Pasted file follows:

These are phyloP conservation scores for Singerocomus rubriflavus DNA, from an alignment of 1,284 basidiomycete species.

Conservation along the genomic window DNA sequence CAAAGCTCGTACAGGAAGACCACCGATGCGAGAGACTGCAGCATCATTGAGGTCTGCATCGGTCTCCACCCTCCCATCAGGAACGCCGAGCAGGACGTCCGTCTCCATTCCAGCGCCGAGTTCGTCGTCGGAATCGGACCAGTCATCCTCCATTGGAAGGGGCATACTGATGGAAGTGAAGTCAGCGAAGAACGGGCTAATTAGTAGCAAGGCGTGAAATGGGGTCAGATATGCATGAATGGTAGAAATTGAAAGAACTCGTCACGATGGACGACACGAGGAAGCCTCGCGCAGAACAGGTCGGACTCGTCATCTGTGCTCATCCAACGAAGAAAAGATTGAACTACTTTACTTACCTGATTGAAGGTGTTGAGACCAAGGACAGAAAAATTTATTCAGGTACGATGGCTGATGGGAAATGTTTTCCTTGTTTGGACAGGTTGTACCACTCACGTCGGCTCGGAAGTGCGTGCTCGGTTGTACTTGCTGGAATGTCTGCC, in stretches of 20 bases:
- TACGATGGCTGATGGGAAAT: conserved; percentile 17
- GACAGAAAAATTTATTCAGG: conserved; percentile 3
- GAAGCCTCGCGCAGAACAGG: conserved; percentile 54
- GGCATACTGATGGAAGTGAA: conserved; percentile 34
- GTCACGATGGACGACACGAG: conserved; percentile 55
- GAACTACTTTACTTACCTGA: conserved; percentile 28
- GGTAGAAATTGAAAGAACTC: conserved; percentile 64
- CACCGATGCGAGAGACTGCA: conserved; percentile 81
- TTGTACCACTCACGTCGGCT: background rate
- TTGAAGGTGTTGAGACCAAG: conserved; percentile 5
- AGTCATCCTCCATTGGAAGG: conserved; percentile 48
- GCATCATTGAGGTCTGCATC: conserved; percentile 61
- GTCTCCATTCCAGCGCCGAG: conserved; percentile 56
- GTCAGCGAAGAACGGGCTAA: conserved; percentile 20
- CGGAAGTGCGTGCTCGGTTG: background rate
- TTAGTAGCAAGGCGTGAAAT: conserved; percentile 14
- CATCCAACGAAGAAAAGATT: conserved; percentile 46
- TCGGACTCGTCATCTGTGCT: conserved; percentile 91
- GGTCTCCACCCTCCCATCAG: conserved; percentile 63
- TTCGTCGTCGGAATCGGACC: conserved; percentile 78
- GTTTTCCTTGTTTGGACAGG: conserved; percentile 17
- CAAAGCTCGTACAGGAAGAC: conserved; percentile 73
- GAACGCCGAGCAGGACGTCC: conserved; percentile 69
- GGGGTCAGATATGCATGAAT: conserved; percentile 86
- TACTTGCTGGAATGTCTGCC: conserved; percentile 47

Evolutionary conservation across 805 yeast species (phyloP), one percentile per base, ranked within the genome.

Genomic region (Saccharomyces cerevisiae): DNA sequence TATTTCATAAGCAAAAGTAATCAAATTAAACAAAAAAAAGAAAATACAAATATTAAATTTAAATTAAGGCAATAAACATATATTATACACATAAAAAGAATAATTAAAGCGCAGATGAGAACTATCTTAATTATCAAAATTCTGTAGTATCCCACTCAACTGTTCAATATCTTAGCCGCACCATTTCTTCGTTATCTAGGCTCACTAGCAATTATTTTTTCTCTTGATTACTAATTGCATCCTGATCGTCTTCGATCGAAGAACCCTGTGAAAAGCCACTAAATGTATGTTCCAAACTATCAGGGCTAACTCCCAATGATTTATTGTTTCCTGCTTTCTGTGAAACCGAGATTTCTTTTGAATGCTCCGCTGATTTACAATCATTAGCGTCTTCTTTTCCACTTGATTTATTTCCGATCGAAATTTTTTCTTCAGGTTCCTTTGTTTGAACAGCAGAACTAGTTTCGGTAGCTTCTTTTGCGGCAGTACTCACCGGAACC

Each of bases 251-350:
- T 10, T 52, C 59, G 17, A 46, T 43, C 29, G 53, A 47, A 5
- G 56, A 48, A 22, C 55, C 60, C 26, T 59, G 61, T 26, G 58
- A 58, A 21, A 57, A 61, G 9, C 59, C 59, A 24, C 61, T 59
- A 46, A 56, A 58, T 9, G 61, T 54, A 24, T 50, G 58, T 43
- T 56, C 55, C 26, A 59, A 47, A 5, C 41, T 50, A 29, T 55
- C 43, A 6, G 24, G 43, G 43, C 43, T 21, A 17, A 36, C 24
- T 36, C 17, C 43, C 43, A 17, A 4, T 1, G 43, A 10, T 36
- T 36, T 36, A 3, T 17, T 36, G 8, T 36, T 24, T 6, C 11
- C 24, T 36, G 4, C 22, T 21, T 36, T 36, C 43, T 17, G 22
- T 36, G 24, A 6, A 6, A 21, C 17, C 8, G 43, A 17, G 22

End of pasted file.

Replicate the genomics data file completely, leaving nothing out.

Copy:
These are phyloP conservation scores for Singerocomus rubriflavus DNA, from an alignment of 1,284 basidiomycete species.

Conservation along the genomic window DNA sequence CAAAGCTCGTACAGGAAGACCACCGATGCGAGAGACTGCAGCATCATTGAGGTCTGCATCGGTCTCCACCCTCCCATCAGGAACGCCGAGCAGGACGTCCGTCTCCATTCCAGCGCCGAGTTCGTCGTCGGAATCGGACCAGTCATCCTCCATTGGAAGGGGCATACTGATGGAAGTGAAGTCAGCGAAGAACGGGCTAATTAGTAGCAAGGCGTGAAATGGGGTCAGATATGCATGAATGGTAGAAATTGAAAGAACTCGTCACGATGGACGACACGAGGAAGCCTCGCGCAGAACAGGTCGGACTCGTCATCTGTGCTCATCCAACGAAGAAAAGATTGAACTACTTTACTTACCTGATTGAAGGTGTTGAGACCAAGGACAGAAAAATTTATTCAGGTACGATGGCTGATGGGAAATGTTTTCCTTGTTTGGACAGGTTGTACCACTCACGTCGGCTCGGAAGTGCGTGCTCGGTTGTACTTGCTGGAATGTCTGCC, in stretches of 20 bases:
- TACGATGGCTGATGGGAAAT: conserved; percentile 17
- GACAGAAAAATTTATTCAGG: conserved; percentile 3
- GAAGCCTCGCGCAGAACAGG: conserved; percentile 54
- GGCATACTGATGGAAGTGAA: conserved; percentile 34
- GTCACGATGGACGACACGAG: conserved; percentile 55
- GAACTACTTTACTTACCTGA: conserved; percentile 28
- GGTAGAAATTGAAAGAACTC: conserved; percentile 64
- CACCGATGCGAGAGACTGCA: conserved; percentile 81
- TTGTACCACTCACGTCGGCT: background rate
- TTGAAGGTGTTGAGACCAAG: conserved; percentile 5
- AGTCATCCTCCATTGGAAGG: conserved; percentile 48
- GCATCATTGAGGTCTGCATC: conserved; percentile 61
- GTCTCCATTCCAGCGCCGAG: conserved; percentile 56
- GTCAGCGAAGAACGGGCTAA: conserved; percentile 20
- CGGAAGTGCGTGCTCGGTTG: background rate
- TTAGTAGCAAGGCGTGAAAT: conserved; percentile 14
- CATCCAACGAAGAAAAGATT: conserved; percentile 46
- TCGGACTCGTCATCTGTGCT: conserved; percentile 91
- GGTCTCCACCCTCCCATCAG: conserved; percentile 63
- TTCGTCGTCGGAATCGGACC: conserved; percentile 78
- GTTTTCCTTGTTTGGACAGG: conserved; percentile 17
- CAAAGCTCGTACAGGAAGAC: conserved; percentile 73
- GAACGCCGAGCAGGACGTCC: conserved; percentile 69
- GGGGTCAGATATGCATGAAT: conserved; percentile 86
- TACTTGCTGGAATGTCTGCC: conserved; percentile 47

Evolutionary conservation across 805 yeast species (phyloP), one percentile per base, ranked within the genome.

Genomic region (Saccharomyces cerevisiae): DNA sequence TATTTCATAAGCAAAAGTAATCAAATTAAACAAAAAAAAGAAAATACAAATATTAAATTTAAATTAAGGCAATAAACATATATTATACACATAAAAAGAATAATTAAAGCGCAGATGAGAACTATCTTAATTATCAAAATTCTGTAGTATCCCACTCAACTGTTCAATATCTTAGCCGCACCATTTCTTCGTTATCTAGGCTCACTAGCAATTATTTTTTCTCTTGATTACTAATTGCATCCTGATCGTCTTCGATCGAAGAACCCTGTGAAAAGCCACTAAATGTATGTTCCAAACTATCAGGGCTAACTCCCAATGATTTATTGTTTCCTGCTTTCTGTGAAACCGAGATTTCTTTTGAATGCTCCGCTGATTTACAATCATTAGCGTCTTCTTTTCCACTTGATTTATTTCCGATCGAAATTTTTTCTTCAGGTTCCTTTGTTTGAACAGCAGAACTAGTTTCGGTAGCTTCTTTTGCGGCAGTACTCACCGGAACC

Each of bases 251-350:
- T 10, T 52, C 59, G 17, A 46, T 43, C 29, G 53, A 47, A 5
- G 56, A 48, A 22, C 55, C 60, C 26, T 59, G 61, T 26, G 58
- A 58, A 21, A 57, A 61, G 9, C 59, C 59, A 24, C 61, T 59
- A 46, A 56, A 58, T 9, G 61, T 54, A 24, T 50, G 58, T 43
- T 56, C 55, C 26, A 59, A 47, A 5, C 41, T 50, A 29, T 55
- C 43, A 6, G 24, G 43, G 43, C 43, T 21, A 17, A 36, C 24
- T 36, C 17, C 43, C 43, A 17, A 4, T 1, G 43, A 10, T 36
- T 36, T 36, A 3, T 17, T 36, G 8, T 36, T 24, T 6, C 11
- C 24, T 36, G 4, C 22, T 21, T 36, T 36, C 43, T 17, G 22
- T 36, G 24, A 6, A 6, A 21, C 17, C 8, G 43, A 17, G 22